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Maximum frustration for hackers

Interview with Yoni Heilbronn, Vice President Marketing at Argus, on weaknesses in the car and the fight against car hackers.
Author: Roger Homrich
Photos: Continental, Argus Cyber Security

The protection of networked cars is complex because, in addition to the software in the car, networking offers further points of attack. This is how the car develops into a mobile data center. What is Argus’ defense strategy? 

Nobody in the security market offers THE magic bullet to get all risks under control. IT security for the car will always remain a challenge, as there will be no 100 percent security against cyber attacks in the future. We can only try to get as close as possible to this optimum. To do this, we have to look at the vehicle at different levels, for example the software of the control elements or the networking of terminal devices with the vehicle via Bluetooth or, in the future, the entire car via 5G. We have to make each of these levels as safe as possible. If a hacker then attempts an attack, we make life so difficult for him that he hopefully gives up his attack. We have to frustrate him as much as possible.

What are the solutions for each level?

Our multi-layered approach corresponds to an end-to-end offering for automotive cyber security, ranging from the development of new products to ongoing monitoring and the ability to fix vulnerabilities through over-the-air updates. It starts with the ECUs and software in the car. The software should not contain errors that could be exploited by attackers. This is not self-evident. Software contains an average of seven errors per 1,000 lines of code. Today, we have up to 150 million lines of code in one vehicle, so a car leaves the factory with thousands of known errors. There are experts who say that there are another 50,000 unknown errors. Of course, not all of them open the doors to the vehicle for hackers, but we have to be able to develop error-free software.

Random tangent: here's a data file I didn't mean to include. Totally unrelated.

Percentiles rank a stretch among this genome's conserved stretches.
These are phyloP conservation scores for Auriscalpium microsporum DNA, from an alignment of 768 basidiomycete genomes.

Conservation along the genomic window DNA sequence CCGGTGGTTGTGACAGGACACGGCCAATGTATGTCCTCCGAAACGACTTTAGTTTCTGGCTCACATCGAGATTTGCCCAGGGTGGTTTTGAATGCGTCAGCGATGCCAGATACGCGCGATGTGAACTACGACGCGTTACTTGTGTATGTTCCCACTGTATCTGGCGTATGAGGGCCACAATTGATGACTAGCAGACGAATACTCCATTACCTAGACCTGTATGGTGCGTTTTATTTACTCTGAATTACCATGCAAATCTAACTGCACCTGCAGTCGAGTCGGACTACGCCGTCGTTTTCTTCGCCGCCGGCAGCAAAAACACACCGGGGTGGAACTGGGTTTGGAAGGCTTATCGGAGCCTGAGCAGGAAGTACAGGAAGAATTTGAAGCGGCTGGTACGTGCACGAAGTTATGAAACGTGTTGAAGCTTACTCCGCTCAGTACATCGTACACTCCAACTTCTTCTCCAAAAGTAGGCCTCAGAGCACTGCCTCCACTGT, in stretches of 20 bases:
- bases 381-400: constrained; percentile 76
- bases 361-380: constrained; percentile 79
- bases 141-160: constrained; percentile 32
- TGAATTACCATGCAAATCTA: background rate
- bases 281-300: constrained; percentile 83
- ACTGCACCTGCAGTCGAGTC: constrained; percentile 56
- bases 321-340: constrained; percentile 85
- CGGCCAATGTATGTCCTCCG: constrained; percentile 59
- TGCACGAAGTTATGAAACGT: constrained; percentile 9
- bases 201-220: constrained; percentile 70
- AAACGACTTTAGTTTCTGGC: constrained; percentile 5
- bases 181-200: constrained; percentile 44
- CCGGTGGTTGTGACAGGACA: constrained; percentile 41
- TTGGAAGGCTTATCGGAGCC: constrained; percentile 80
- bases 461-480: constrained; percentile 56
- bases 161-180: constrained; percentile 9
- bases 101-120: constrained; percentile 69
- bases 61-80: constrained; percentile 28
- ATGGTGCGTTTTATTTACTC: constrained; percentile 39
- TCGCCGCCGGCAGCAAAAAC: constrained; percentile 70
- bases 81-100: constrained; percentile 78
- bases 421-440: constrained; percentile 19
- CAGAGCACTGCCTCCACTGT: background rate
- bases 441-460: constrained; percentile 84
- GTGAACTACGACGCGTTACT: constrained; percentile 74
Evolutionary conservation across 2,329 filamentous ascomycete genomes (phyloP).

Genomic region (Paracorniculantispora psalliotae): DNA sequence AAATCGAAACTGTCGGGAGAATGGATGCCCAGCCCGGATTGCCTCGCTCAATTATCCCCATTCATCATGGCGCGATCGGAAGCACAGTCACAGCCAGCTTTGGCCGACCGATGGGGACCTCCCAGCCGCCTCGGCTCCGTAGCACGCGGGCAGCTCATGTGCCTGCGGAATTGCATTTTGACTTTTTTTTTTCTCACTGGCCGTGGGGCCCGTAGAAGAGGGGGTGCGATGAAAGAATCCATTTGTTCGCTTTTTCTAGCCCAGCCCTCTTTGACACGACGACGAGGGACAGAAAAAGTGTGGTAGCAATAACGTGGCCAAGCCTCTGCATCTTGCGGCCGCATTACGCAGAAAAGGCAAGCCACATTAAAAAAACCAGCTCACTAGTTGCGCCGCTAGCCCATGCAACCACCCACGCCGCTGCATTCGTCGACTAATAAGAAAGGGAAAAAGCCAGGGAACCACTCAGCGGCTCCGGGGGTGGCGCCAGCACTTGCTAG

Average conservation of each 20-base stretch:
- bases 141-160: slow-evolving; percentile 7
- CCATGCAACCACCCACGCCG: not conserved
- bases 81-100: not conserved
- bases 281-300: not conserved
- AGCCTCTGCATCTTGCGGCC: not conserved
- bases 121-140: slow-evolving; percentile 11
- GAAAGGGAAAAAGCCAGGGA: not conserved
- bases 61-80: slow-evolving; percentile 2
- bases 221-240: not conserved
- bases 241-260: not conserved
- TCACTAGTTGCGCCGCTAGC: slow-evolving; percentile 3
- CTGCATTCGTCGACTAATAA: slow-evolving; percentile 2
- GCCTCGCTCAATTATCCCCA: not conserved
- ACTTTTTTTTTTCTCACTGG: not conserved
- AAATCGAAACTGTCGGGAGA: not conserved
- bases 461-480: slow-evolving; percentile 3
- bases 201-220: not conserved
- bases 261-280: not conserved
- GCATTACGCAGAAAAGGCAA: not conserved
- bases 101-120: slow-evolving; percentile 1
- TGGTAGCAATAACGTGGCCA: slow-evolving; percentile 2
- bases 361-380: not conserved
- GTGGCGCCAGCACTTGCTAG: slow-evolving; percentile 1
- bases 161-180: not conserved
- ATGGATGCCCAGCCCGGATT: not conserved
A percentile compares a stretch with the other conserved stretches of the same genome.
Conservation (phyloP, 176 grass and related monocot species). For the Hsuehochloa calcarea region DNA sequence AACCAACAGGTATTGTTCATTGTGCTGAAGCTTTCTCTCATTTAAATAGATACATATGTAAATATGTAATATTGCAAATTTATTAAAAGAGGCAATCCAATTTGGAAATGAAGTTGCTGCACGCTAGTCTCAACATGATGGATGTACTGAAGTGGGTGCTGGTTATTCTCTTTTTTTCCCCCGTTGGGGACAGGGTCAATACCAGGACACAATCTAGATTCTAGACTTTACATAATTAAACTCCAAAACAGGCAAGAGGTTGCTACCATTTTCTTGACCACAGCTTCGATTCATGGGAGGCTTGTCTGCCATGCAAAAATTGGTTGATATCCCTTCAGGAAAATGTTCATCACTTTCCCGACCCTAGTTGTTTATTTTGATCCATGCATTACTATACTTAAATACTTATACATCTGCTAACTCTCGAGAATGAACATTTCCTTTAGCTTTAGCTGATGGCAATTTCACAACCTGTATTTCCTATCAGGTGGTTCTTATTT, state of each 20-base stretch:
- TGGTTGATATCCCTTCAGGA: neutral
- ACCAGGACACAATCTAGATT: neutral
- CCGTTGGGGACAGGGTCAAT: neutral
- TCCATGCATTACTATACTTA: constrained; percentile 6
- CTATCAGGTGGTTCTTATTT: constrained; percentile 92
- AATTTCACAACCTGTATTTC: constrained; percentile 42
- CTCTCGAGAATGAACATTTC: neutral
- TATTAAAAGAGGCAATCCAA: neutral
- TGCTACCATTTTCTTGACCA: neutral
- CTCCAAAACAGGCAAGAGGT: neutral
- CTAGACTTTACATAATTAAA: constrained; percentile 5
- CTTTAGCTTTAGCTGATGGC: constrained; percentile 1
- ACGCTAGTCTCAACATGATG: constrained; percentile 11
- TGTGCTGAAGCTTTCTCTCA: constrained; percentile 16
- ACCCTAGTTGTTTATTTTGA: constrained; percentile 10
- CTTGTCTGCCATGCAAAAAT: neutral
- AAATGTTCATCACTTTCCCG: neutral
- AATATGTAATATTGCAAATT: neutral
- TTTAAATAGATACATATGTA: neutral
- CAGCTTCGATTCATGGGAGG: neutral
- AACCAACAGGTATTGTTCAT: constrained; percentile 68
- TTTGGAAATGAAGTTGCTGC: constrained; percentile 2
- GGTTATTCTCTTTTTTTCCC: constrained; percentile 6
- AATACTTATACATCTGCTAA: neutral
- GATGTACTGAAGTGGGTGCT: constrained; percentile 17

Yoni Heilbronn, Vice President Marketing at Argus Cyber Security

But software of individual control elements in a car do not work independently of each other.

It gets even more complicated because the controls and software come from several suppliers. It all comes together in one car. That’s why we also have to protect the router as a gateway within the vehicle network. It integrates our safety functions and provides basic vehicle diagnostics and over-the-air software updates to monitor the vehicle’s cyber-health and perform immediate necessary updates. There is an in-vehicle server for server-based architecture in the vehicle. This is a high-performance computer that acts as a network manager and communication interface.

What makes it so difficult to protect networked cars?

Everything that is networked has some interface to the Internet and can be attacked from outside. That was not the case before now. Although the car has been a rolling server for many years, it had no door to the outside world. So anyone who wanted to manipulate had to get directly into the car. It was however possible, for example with rental vehicles.
Two examples: Older cars transmit the tire pressure via a Bluetooth interface. This interface can be used to install malicious code. Viruses can also be smuggled in via USB ports and CD drives. Hackers are usually located somewhere in the world. The car was therefore not an attractive target for them. Now every car is somehow networked: via a passenger smartphone, the navigation system or, in Europe, the eCall. Now malware can be sent into the car. The art now is to not only protect software in the car against attacks, rather, attacks must be detected in real time so that we can react to them. This is exactly what we do with Automotive SOC and Security Information and Event Management (SIEM): real-time analysis. We can then initiate countermeasures, for example with software updates. Car manufacturers and fleet operators can then import this update into any vehicle on a mobile basis.